Computational Methods in Plant & Animal Quantitative Genetics
Why: Quantitative genetic variation is the substrate for phenotypic evolution in natural populations and for selective breeding of domestic crop and animal species. It also underlies susceptibility to common complex diseases and behavioral disorders in humans, as well as responses to pharmacological therapies. As such, a thorough understanding of the underlying genetic control of these traits can help alleviate complex diseases and develop new and more personalized therapeutic interventions to improve human health. The genetic framework is that such characters are controlled by many genes and in which non-genetic environmental factors may also influence the trait.
Given the wealth of raw genomics data, the challenge is now to get the most of observations. Large amounts of genomic data allow unprecedented opportunities to map the genotypes and the traits. This raises the question of the most suitable computational methods to implement. A cornerstone of the analytical tools is the Linear Model. The matrix form of the Mixed Linear Model is an unprecedented and successful tool to decipher the phenotypes – genotypes relationships. This is due to its extraordinary flexibility, the improvement of computational resources, and the inclusion of genetic relationships among individuals into the models.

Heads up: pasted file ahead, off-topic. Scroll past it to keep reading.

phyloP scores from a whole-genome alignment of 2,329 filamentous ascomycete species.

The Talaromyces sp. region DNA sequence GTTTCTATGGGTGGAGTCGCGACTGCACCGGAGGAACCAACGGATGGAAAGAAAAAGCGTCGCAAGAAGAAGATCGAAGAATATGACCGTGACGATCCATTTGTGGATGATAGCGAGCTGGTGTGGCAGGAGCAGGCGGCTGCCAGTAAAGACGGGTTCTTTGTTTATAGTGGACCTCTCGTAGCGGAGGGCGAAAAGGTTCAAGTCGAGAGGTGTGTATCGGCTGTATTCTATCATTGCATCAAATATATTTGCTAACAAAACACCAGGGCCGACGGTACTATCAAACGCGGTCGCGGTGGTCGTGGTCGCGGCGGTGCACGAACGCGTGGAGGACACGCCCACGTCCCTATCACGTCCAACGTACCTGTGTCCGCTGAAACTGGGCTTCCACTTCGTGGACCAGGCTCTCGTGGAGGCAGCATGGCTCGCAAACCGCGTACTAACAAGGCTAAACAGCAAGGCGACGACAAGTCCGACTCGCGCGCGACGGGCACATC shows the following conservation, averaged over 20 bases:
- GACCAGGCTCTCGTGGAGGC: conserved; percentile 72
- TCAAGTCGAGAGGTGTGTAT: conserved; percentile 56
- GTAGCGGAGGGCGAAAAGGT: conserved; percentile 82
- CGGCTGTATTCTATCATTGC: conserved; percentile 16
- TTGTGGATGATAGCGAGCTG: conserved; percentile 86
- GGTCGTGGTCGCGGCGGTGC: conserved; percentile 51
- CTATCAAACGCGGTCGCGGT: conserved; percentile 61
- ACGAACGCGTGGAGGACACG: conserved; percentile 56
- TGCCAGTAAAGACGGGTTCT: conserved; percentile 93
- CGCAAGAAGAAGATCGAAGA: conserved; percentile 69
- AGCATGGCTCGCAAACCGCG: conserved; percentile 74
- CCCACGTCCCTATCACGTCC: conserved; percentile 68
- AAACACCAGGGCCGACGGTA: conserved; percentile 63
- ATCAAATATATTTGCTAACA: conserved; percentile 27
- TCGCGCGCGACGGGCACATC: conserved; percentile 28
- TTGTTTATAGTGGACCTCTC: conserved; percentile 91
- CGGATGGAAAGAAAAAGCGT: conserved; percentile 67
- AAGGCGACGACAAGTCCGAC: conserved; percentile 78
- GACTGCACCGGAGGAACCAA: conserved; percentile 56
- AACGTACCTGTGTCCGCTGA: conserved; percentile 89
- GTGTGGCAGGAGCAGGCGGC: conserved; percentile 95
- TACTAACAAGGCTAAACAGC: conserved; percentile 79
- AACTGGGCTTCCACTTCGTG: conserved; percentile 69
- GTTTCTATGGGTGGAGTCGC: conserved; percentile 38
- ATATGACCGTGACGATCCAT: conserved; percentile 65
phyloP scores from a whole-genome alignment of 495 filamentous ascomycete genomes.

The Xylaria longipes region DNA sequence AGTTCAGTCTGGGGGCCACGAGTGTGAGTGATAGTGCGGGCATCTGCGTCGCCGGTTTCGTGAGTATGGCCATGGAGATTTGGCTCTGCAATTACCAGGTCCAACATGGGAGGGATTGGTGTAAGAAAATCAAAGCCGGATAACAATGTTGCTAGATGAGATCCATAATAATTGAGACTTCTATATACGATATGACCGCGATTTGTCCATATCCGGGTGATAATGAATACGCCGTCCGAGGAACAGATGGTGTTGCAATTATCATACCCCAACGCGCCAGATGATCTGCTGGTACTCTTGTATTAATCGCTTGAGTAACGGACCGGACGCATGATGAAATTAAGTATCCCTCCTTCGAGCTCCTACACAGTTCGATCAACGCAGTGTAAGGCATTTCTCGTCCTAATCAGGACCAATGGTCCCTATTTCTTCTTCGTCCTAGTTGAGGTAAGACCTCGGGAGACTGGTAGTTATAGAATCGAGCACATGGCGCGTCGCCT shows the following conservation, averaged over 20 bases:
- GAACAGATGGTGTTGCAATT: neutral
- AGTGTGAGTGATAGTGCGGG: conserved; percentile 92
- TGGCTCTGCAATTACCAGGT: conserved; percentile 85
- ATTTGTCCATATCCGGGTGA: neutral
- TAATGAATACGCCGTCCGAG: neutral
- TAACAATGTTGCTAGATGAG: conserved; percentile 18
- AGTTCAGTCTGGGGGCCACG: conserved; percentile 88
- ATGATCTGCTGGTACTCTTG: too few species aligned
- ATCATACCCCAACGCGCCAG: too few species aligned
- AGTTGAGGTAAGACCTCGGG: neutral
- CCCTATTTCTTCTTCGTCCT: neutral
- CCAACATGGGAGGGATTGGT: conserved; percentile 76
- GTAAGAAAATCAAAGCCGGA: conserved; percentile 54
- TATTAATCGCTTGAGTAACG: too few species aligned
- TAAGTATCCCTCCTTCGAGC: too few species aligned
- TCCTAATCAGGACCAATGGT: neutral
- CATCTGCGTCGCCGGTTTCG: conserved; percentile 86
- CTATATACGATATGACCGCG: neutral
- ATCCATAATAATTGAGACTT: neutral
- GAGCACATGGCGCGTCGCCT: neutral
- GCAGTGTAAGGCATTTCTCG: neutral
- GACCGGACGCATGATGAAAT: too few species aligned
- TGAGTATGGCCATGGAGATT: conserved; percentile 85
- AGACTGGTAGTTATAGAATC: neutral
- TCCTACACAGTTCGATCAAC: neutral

How: The course is implemented in a skill-based learning approach based on analysis of real data sets and case studies in a variety of biological questions. Practices within team projects are presented to the class. Individual reports using reproducible research framework are also expected.

What: The current statistical framework for plant and animal quantitative genetics will be presented. The students will learn the most up-to-date computational and statistical methods in quantitative genetics, from in-depth phenotypic analysis to high-density genetic maps and Quantitative Trait Loci (QTL) mapping, to GWAS (Genome-Wide Association Studies) and to Genomic Prediction. Frequentist and some Bayesian methods will be demonstrated. The course will address Plant and Animal Genetics in a balanced way.

Where and When: The course is scheduled in Term 3 (Feb – March) at the Skolkovo Institute of Science and Technology.

Who: Prof. Laurent Gentzbittel & Prof. Cécile Ben
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